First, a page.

There was traffic chaos throughout Auckland last night with motorways clogged so badly it took some motorists more than an hour longer than usual to get home.
It followed an afternoon where a bomb scare brought traffic to a standstill in the inner city when a section of Queen St was closed after a suspicious device was found.
The Defence Force was called to examine and take the package away for testing and Queen St was re-opened - but soon after rush hour traffic became a slow crawl home for thousands of people.
Unlike the accident that paralysed the city on March 7 - where a single car crash caused massive delays for hours - authorities believe several factors, including the weather, combined to cause the latest traffic woes.
Inspector Willy Taylor, of police northern communication centre, said there had been some minor crashes, but doubted they would have had too much impact on traffic flows.
"There were some on the northwestern motorway and the southern motorway, so they would be holding some things up, beyond just the normal crawl.
"People have probably got [today] as a holiday in mind, they just need to be a little patient."
Auckland Transport spokesman Mark Hannan had heard anecdotal reports a lot of people were taking tomorrow off to have a long weekend, so people leaving the city was likely a reason traffic flows were higher than normal.
Many motorists took to Twitter to vent their frustration.
Twitter user Carlos said it took him 40 minutes to travel 200m, and Kate Reeve Rushbrook tweeted it was the worst traffic she had ever seen.
Phillip Kent said: "25 minutes to move 500 metres. Good one Auckland traffic! I've seen erosion move faster," while Danielle Salvador said: "Took me an hour to get home from Northcote to Mt Wellington. Freaking Auckland traffic."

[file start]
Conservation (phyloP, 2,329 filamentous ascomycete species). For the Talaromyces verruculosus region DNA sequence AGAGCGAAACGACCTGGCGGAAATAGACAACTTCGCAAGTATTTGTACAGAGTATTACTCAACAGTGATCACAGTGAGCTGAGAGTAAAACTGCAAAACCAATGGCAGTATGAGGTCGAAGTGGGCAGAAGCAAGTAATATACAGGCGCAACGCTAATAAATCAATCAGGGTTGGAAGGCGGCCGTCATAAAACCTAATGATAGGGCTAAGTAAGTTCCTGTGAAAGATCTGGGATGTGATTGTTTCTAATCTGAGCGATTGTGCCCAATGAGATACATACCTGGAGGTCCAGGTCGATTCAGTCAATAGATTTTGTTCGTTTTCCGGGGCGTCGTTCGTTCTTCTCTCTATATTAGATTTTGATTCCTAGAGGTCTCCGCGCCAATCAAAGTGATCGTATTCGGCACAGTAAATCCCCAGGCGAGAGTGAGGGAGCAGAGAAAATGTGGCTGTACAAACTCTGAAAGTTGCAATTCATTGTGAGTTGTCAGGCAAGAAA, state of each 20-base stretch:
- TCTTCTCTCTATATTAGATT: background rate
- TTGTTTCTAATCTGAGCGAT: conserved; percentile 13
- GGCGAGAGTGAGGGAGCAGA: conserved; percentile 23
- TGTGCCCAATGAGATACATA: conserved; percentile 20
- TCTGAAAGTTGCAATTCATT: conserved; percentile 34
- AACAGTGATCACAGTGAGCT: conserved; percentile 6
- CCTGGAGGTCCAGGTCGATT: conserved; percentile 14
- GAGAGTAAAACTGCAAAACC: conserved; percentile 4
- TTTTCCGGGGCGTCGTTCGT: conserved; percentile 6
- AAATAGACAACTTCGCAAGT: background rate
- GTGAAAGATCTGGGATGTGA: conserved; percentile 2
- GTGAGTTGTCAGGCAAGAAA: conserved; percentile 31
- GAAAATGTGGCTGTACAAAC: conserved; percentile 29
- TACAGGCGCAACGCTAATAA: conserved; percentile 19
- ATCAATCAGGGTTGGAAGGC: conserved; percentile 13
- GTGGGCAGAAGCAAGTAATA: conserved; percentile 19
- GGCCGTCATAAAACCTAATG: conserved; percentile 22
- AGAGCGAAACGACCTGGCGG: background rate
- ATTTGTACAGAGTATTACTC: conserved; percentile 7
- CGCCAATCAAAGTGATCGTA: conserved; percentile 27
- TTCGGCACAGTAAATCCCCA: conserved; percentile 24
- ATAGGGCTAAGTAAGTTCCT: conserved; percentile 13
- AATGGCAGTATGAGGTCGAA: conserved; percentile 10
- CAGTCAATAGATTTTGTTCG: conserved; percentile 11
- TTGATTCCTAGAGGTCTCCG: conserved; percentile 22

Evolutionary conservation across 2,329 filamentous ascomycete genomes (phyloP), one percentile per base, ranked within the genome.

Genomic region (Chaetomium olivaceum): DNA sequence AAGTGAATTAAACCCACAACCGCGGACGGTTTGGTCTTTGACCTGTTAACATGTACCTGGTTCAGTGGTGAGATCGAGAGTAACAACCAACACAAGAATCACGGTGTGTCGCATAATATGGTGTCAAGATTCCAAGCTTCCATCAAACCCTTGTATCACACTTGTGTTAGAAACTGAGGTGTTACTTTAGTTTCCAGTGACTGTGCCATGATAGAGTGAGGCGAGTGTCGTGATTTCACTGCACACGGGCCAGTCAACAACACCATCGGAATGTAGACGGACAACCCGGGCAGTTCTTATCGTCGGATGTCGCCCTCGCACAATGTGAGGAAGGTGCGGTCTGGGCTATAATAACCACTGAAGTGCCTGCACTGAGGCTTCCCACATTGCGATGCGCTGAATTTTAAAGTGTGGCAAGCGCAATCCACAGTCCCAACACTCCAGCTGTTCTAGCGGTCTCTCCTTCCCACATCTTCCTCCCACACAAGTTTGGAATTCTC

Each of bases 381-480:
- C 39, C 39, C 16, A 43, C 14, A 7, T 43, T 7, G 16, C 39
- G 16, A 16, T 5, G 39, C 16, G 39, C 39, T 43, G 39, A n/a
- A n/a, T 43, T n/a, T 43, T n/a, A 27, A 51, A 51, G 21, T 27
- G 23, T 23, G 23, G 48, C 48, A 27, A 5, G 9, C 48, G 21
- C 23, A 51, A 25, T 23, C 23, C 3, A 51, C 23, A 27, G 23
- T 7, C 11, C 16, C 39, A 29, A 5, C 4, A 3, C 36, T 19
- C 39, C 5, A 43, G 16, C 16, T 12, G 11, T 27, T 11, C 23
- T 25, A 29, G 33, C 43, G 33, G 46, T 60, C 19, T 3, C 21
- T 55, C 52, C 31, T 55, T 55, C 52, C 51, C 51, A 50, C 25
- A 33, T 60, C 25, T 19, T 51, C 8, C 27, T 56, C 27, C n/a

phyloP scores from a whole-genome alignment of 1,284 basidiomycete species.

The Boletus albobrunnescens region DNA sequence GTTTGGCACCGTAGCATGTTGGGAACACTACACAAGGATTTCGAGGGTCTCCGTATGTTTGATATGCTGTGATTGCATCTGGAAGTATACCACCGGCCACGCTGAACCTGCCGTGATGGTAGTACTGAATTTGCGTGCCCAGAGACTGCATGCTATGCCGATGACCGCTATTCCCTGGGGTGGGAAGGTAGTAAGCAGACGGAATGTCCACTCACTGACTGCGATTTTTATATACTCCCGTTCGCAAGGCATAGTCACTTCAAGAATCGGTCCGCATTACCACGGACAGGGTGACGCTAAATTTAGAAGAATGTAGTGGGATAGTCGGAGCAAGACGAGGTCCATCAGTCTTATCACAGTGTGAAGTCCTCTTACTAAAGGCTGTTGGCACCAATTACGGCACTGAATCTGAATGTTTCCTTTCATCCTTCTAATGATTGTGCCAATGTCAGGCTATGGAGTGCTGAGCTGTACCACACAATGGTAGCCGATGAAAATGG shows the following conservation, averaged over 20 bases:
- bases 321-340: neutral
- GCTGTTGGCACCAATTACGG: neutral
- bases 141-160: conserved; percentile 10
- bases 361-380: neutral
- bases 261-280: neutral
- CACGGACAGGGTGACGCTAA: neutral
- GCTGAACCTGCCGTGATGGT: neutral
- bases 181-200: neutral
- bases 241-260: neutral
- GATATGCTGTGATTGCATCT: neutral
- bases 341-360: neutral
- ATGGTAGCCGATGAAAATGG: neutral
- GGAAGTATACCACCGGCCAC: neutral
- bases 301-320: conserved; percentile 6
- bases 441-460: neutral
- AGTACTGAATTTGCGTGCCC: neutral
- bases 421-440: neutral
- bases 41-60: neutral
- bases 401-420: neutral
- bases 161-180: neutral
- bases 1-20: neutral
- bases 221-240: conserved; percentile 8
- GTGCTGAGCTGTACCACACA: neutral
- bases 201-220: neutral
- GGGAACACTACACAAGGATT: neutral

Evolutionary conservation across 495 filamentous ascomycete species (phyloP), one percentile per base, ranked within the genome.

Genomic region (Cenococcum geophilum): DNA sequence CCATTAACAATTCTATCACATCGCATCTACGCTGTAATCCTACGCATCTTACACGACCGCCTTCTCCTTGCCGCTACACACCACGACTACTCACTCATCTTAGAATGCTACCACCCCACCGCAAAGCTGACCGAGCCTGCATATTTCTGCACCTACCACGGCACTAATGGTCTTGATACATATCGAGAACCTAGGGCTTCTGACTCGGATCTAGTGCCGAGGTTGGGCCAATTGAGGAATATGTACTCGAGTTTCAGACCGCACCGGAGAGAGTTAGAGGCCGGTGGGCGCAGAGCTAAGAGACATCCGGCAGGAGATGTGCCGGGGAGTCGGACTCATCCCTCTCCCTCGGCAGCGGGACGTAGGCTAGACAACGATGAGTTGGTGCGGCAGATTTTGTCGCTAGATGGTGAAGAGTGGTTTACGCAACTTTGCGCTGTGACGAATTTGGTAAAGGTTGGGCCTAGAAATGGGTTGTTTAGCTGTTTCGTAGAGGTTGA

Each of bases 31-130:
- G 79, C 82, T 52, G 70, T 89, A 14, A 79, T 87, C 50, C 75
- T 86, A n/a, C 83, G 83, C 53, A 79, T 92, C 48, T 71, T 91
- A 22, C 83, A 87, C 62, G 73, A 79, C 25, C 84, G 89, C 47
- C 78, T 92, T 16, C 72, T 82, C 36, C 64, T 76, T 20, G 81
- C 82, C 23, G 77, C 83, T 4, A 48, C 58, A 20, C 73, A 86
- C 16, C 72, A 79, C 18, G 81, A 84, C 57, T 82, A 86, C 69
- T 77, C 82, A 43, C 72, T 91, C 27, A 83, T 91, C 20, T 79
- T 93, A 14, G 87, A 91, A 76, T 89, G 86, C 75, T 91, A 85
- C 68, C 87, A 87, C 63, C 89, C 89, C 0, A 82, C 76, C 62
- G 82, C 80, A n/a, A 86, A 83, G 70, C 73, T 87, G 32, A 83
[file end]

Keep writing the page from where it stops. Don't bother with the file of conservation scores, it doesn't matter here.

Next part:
Meanwhile, Defence Force experts were still trying to identify the suspicious package which caused the first of the day's disruptions.
Mr Taylor said the package had been made safe and was not an explosive device but it may take some time to be identified.
Police had not ruled out the possibility that the package was deliberately intended to look like a bomb.
"We don't know that it isn't a mimic device and that it wasn't left there with some intent ... We are aware of global events and it just puts the hairs up on your neck more than usual."
The package was left at a bus stop at 305 Queen St, outside Q Theatre, near the Town Hall, and was reported by a member of the public at 1pm.
About 20 police and three or four Defence Force personnel were involved in the response, which included closing a section of Queen St between Mayoral Drive and Wakefield St to pedestrians and traffic. A Defence Force robot fired a "water-based charge" at the package, which is designed to cause an explosive device to blow up.
The package did not explode, so was then packed in blast-proof material and taken to a Defence Force facility for further investigation.
Auckland Councillor Cameron Brewer tweeted yesterday afternoon that councillors were unable to leave the Town Hall, which was inside the cordon. Mr Brewer said a budget planning session with Waitemata local board members was interrupted by a message they were unable to leave because of a bomb scare.
"Some of us found that instruction to stay put counterintuitive and a little bit nerve-wracking.
"We took some precautionary measures by drawing the curtains around the council chamber to deflect any shattering glass, and we carried on with discussions."
Auckland traffic chaos
* A bomb scare brought CBD traffic to a standstill when a section of Queen St was closed for hours yesterday afternoon.
* A suspicious package was left at a bus stop outside Q Theatre, near the town hall, and was reported by a member of the public at 1pm.
* The package was deactivated 2 hours later.
Last night's gridlock saw rush hour jams escalate from 5pm.
* Congestion was caused by minor crashes, weather and long-weekend clogged arterial routes.
- additional reporting: APNZ